Las estrellas de neutrones giran tan rápidamente que pueden incluso barrer pulsos regulares de radiación hacia la Tierra, como si de un faro cósmico se tratara, que puede “encenderse” y “apagarse” a medida que gira. Si “canibalizan” a alguna estrella vecina, la estrella de neutrones gira aún más rápido.

Los datos del telescopio de rayos X permitieron localizar la señal de una fuente inusual de una estrella de neutrones con un giro extremadamente rápido. Según los expertos, parece estar alimentándose de una estrella vecina que orbita cada 1,3 días, lo que le hace girar cada 1,2 segundos. Sin duda es inusual y exótica.

“Estábamos esperando detectar señales periódicas entre los objetos más brillantes de rayos X en Andrómeda, pero púlsares de rayos X brillantes tan persistentes como este siguen siendo un tanto peculiares. Buscamos a través de los datos de archivo de Andrómeda que abarca 2000-13, pero no fue hasta 2015 que finalmente fuimos capaces de identificar este objeto en la espiral exterior de la galaxia en sólo dos de las 35 mediciones”, explica Gian Luca Israel, coautor del estudio.

“Podría ser lo que llamamos un púlsar peculiar de rayos X de baja masa, pero necesitamos adquirir más observaciones del púlsar y su compañera para ayudar a determinar cuál es el escenario más probable”, comenta Paolo Esposito, coautor del trabajo.

El hallazgo ha sido publicado en la revista Monthly Notices of the Royal Astronomical Society.

This artist’s conception shows how supermassive black holes at the cores of galaxies blast radiation and ultra-fast winds outward. New data from NASA’s Nuclear Spectroscopic Telescope Array (NuSTAR) and the European Space Agency’s (ESA’s) XMM-Newton telescopes show that these winds, containing gases of highly ionized atoms, blow in a nearly spherical fashion, emanating in every direction, as shown in the artwork. 

With the shape and extent of the winds known, the researchers were able to determine the winds’ strength. The high-speed winds are powerful enough to shut down star formation throughout a galaxy.

The artwork is based on an image of the Pinwheel galaxy (Messier 101) taken by the Hubble Space Telescope.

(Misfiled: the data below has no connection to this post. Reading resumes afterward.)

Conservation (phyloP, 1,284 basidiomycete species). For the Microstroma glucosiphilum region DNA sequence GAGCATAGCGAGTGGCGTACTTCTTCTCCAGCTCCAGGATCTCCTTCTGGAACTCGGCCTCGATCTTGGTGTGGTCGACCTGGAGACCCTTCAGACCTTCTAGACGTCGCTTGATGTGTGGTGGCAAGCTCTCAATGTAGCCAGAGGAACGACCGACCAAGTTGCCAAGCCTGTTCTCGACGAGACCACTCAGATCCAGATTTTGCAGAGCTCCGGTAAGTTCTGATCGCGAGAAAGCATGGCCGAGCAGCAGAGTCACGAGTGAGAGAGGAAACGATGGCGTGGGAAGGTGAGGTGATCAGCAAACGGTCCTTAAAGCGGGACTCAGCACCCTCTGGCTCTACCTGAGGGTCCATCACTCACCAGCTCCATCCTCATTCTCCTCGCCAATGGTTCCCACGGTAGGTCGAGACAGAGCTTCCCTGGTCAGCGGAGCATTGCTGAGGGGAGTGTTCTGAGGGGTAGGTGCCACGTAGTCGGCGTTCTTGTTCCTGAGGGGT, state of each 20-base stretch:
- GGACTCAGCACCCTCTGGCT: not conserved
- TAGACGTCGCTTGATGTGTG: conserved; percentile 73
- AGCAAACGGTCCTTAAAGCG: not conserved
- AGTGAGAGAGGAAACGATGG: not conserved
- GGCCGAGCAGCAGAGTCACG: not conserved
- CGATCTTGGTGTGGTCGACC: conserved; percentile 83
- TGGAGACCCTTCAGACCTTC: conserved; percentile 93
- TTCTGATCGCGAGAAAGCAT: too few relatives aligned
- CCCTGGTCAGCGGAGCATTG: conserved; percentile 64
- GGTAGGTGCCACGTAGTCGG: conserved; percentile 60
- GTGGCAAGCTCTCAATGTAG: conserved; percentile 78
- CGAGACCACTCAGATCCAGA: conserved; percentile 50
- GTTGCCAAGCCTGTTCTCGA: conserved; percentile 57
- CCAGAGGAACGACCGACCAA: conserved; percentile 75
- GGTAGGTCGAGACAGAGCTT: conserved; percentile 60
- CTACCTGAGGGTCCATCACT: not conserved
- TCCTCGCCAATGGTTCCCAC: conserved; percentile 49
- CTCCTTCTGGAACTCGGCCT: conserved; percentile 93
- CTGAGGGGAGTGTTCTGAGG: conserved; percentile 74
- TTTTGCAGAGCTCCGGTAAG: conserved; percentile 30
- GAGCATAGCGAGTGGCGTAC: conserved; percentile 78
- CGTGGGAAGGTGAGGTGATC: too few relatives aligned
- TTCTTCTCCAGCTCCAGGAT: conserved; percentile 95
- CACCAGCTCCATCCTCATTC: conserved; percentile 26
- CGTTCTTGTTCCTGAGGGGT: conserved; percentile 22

Light shines on new views: The year of 2015 has been declared the International Year of Light (IYL) by the United Nations. Organizations, institutions, and individuals involved in the science and applications of light will be joining together for this yearlong celebration to help spread the word about the wonders of light. In many ways, astronomy uses the science of light. And to celebrate, Nasa’s Chandra X-ray Observatory released new images. Here’s one of them: When X-rays, shown in blue, from Chandra and XMM-Newton are joined in this image with radio data from the Australia Telescope Compact Array (pink) and visible light data from the Digitized Sky Survey (DSS, yellow), a new view of the region emerges. This object, known as MSH 11-62, contains an inner nebula of charged particles that could be an outflow from the dense spinning core left behind when a massive star exploded.

Credit: X-ray: NASA/CXC/SAO/P.Slane et al; Optical: DSS; Radio: CSIRO/ATNF/ATCA

A Precocious Black Hole

In July 2015, researchers announced the discovery of a black hole that grew much more quickly than its host galaxy. The discovery calls into question previous assumptions on development of galaxies. The black hole was discovered using the Hubble Space Telescope, and detected in the Sloan Digital Sky Survey, by ESA’s XMM-Newton and NASA’s Chandra.